Namibians have made it to the end of the long journey to establish the Sperrgebiet National Park, a 2.6 million-hectare protected area that is the largest single-area proclamation in Africa in the past 20 years.
If Namibian conservationists have their way, the development will be a stepping stone toward a multi-nation coastal protected area.
The Sperrgebiet, a portion of the Succulent Karoo biodiversity hotspot that runs along the southwestern part of the Namibian coast, has been largely under the control of the mining industry for the past 100 years, and its designation of the area as off-limits to most people kept much of it pristine.
The park supports nearly a quarter of Namibia’s plant diversity on less than 3 percent of the country’s land surface. It includes large tracts of unspoiled dune, plains and mountain scapes, and is home to antelopes, brown and spotted hyenas (Hyaena brunnea
and Crocuta crocuta
), Cape fur seals (Arctocephalus pusillus
), and a variety of birds, reptiles and invertebrates.
More than 1,000 plant species occur in the area, of which some 130 species are found only here. Several reptiles and invertebrates are also restricted to this area or its immediate surroundings.
Namibian officials formally established the park on Dec. 1, and will hold a ceremony to officially launch the park on Feb. 5, 2009.
“We were delighted, because we’ve been working on it for so long,” said Chris Brown, executive director of the Namibia Nature Foundation
(NNF), about the establishment of the park. The organization has been working on conservation of the area since the mid-1990s, promoting and supporting sustainable management and use of the area. “We’ve been building and building and building toward this point,” Brown said.
Both the Critical Ecosystem Partnership Fund
and Conservation International’s Global Conservation Fund supported partners in Namibia to prepare and plan for the gazettement and future management of the park.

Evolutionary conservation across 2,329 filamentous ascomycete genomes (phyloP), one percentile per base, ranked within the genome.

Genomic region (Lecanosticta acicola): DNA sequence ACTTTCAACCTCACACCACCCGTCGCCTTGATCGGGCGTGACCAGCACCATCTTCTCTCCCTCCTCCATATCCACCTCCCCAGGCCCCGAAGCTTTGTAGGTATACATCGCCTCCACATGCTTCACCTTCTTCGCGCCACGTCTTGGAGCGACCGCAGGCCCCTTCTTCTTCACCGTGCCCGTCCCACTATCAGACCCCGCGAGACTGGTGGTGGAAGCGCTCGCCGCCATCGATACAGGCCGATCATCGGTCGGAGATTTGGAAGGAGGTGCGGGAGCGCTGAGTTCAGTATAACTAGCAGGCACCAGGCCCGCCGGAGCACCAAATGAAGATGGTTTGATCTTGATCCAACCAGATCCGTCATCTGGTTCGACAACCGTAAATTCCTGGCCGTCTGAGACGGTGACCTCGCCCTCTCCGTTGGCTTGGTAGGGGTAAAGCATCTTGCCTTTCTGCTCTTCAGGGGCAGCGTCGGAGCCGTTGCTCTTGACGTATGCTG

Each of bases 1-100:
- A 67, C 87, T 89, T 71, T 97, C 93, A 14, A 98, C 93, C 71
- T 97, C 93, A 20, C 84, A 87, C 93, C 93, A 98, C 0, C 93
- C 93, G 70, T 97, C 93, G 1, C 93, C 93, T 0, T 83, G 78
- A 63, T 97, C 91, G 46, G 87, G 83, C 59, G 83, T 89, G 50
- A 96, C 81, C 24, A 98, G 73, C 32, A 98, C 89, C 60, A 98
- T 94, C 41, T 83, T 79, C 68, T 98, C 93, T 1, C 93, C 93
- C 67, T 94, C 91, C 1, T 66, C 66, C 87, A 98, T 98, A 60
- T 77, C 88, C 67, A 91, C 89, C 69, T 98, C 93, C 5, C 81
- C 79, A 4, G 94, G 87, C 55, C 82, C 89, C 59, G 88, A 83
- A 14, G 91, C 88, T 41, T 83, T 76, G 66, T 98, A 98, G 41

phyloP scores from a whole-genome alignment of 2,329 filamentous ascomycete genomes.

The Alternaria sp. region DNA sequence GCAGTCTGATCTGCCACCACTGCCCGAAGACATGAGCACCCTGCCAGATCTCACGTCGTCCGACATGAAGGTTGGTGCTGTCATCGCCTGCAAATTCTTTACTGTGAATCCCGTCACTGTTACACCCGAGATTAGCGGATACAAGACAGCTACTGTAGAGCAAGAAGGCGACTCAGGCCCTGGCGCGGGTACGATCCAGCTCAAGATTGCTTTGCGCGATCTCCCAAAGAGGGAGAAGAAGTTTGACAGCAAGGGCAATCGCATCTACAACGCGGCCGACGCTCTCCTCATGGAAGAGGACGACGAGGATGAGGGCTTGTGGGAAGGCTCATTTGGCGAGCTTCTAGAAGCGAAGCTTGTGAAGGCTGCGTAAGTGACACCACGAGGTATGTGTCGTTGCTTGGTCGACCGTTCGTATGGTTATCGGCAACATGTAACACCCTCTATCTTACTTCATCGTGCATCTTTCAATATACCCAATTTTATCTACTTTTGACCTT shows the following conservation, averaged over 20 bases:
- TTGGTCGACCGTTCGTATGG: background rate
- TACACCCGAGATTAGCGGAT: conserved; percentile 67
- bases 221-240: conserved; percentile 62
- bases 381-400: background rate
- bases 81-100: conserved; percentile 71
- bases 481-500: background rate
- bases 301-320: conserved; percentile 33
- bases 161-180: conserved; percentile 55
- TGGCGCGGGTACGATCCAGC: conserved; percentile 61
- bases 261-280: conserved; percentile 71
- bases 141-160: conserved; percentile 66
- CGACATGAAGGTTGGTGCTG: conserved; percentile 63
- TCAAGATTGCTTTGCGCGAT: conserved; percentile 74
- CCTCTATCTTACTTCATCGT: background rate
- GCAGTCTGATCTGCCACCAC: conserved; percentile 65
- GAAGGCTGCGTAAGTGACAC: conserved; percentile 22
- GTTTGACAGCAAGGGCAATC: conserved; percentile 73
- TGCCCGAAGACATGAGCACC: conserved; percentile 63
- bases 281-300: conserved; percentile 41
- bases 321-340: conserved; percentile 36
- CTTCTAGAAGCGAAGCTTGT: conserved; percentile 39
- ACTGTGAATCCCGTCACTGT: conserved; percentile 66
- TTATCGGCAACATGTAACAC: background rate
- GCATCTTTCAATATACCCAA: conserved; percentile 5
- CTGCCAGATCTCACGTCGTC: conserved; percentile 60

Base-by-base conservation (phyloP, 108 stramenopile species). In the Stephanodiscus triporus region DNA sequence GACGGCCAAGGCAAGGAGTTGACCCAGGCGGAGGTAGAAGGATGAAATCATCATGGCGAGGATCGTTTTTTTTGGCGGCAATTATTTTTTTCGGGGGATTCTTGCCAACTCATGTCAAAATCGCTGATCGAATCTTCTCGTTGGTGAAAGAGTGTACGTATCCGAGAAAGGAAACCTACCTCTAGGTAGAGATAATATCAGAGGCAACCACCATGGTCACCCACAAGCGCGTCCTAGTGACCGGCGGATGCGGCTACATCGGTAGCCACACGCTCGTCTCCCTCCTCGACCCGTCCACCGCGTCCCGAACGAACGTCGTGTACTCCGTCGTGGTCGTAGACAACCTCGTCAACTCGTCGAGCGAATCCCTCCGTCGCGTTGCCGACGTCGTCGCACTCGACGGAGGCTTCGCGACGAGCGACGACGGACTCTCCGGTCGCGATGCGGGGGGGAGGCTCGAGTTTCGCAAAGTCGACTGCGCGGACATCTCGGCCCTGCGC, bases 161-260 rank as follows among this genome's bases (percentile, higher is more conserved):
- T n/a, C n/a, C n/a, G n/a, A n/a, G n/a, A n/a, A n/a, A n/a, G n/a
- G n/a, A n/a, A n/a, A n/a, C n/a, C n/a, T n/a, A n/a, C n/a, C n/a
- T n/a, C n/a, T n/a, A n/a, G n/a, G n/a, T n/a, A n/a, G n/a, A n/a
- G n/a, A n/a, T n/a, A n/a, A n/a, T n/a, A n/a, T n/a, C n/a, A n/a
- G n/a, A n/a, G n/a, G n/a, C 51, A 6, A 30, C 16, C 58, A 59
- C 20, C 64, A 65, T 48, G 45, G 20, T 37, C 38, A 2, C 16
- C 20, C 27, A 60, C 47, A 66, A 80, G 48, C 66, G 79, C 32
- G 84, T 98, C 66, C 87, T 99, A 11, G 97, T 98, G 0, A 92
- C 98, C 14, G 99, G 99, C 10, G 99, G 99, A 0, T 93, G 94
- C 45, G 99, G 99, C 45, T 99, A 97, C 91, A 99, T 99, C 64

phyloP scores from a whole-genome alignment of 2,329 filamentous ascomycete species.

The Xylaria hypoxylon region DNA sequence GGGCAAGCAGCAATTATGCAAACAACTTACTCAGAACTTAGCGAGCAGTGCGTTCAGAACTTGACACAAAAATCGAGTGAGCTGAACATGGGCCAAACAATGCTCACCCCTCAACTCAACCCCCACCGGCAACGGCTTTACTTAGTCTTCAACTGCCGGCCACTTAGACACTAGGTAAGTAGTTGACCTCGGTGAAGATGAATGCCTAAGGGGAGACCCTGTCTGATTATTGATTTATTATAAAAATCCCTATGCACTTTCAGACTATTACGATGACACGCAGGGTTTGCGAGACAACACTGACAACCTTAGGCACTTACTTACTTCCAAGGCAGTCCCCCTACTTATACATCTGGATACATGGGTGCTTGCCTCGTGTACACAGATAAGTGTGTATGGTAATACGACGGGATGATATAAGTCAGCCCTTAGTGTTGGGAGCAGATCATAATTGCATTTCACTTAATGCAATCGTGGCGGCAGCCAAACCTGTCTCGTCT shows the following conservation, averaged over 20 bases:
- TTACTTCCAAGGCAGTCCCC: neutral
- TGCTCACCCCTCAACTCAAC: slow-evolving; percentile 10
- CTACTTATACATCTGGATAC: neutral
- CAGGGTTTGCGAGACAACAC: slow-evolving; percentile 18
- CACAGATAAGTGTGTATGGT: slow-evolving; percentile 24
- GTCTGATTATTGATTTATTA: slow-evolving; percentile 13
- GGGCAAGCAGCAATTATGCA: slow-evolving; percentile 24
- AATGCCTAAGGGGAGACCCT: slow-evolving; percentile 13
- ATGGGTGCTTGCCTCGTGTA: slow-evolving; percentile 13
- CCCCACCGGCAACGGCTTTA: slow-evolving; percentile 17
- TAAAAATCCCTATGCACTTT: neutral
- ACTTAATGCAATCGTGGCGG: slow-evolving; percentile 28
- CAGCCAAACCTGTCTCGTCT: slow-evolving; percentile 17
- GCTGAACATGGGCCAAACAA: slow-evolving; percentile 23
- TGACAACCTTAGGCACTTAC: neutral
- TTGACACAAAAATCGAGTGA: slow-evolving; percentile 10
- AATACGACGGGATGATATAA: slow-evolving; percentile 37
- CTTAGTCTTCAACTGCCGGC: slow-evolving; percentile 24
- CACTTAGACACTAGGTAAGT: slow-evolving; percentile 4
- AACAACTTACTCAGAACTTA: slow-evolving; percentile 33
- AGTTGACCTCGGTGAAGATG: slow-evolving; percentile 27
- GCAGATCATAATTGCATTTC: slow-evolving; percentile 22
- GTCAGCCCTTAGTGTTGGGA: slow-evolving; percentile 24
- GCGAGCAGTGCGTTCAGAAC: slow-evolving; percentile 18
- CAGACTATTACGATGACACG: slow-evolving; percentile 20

The Succulent Karoo Ecosystem Program
(SKEP), coordinated in Namibia by NNF, worked with several government agencies, Namdeb Diamond Corporation and other mining interests to secure the Sperrgebiet National Park. NNF also worked to raise awareness of conservation issues and support local communities in developing sustainable livelihoods.
The chief challenges, said Brown, were getting the mining interests, government officials and communities to buy into the process, and making them comfortable that no one was being excluded from the plans for the park.
Bigger protected areas are important from a climate change point of view, Brown said, allowing better adaptation, as the natural areas can serve as a buffer to change.
The establishment of the park also takes place at a time when tourism has become the most important sector of the Namibian economy after mining, helping to provide employment opportunities as local mining operations wind down.
“Namibia has one of the fastest growing tourism sectors in the world right now,” Brown said.
A couple of things have happened in parallel with the park that will further fuel tourism growth, Brown said: development of tourism routes, such as Cape Town to Windhoek, and the opening of new border posts between South Africa and Namibia. And now tourists are able to take circular routes through parks in South Africa, Namibia and Botswana.
The government is also exploring the idea of combining the Sperrgebiet with other parks along the coast into one large “Namib Skeleton Coast National Park” divided into four management areas: the Sperrgebiet, Namib-Naukluft, Central Coastal and the Skeleton Coast. If this is accepted, then the resulting “park” will cover 10.7 million hectares, making it the largest protected area in Africa, the sixth largest terrestrial protected area in the world, and the eighth largest protected area overall.
This park in turn links directly to an additional 14 million hectares of land and sea under conservation, including the Richtersveld in South Africa and the Iona National Park in Angola, Brown said. The next huge step in the promotion of both conservation and socio-economic development of the coast would be to explore the possibility of having the entire area registered as a World Heritage Site, he said.
The next major challenge, Brown said, is to establish effective co-management approaches between different land owners and custodians across large landscapes to unleash and optimize the biodiversity and economic values of the land.
“We keep looking ahead,” Brown said.